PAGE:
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Towards Sustainable Urban Transportation

Environmental Dimension

Linas Kliucininkas

The monograph addresses environmental problems, assessment methods and remedial measures related to the management of urban transportation. The book comprises description of current state and future developments towards sustainable urban transportation. The assessment of transport-induced urban environmental quality covers the whole process from the collection of raw data, the storage and retrieval of this data for computation/modelling, to the presentation of information. Special attention is given to the strategies, policies, as well as economic instruments which support decisions for sustainable environmental management. The book also includes case studies providing practical examples of respective environmental issues.


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IV. Managing urban transportation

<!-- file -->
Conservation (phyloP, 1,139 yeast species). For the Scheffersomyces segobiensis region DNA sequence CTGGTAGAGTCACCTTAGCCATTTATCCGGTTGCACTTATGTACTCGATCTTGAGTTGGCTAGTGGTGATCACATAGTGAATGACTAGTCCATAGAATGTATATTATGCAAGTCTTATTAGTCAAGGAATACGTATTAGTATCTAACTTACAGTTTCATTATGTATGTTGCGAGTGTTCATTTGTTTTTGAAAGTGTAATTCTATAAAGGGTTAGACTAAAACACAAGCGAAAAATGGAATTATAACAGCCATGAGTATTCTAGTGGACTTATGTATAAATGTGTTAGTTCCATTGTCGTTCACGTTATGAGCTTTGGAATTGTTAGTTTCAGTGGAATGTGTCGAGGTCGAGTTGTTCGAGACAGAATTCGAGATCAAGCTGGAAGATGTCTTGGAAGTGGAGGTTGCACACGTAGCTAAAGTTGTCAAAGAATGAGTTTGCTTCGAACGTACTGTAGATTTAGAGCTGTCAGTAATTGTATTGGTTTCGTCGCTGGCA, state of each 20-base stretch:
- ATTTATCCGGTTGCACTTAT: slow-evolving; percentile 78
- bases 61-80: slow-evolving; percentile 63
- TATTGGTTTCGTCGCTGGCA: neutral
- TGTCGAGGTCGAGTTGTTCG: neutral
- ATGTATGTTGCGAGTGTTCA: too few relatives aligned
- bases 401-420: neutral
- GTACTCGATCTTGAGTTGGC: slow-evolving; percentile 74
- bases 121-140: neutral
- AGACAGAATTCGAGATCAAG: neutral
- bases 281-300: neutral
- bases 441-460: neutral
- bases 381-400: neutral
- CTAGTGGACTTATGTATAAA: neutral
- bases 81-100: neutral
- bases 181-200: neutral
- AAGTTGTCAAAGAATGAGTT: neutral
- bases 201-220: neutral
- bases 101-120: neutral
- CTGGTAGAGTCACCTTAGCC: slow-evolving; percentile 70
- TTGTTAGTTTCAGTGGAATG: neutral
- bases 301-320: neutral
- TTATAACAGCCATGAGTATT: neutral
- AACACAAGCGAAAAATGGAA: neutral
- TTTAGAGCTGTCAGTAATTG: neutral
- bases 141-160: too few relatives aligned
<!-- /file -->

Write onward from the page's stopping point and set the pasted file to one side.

4.1 Strategies to improve urban transportation Commonly observed elements of an urban transport strategy include reduction of car use, improvement in public transport, improvement in the performance of other modes, improvements in the performance of the road network,; and im- provement in the performance of vehicles (Nakamura et al., 2004). Reducing the need to travel. Demands on the transport system can be reduced by enabling people to make fewer journeys, or shorter ones, or both. While re- ducing the number of journeys may reduce economic and social activity, some journeys can be replaced by telecommunication, as an alternative to travel. Reducing car use. Car use ensures greater pollution, noise, congestion and accidents per person-km than other modes of transport. Reduction of car use should lead to a reduction in overall traffic levels, and hence to improvements in efficiency, the environment, liveable streets and, if the alternative modes are not significantly less safe, will improve safety. Improving public transport. Improvements in the coverage and quality of public transport may provide the alternative to car use which enables it to be reduced. Equally, it can provide an enhanced form of transport for those who do not have cars available. Improving other modes. The same argument holds for walking and cycling, which are the two modes which are available to everyone who does not have a mobility handicap. They also have the advantage of being non-polluting and consuming no energy. Each is limited in its range, but a large proportion of car journeys...

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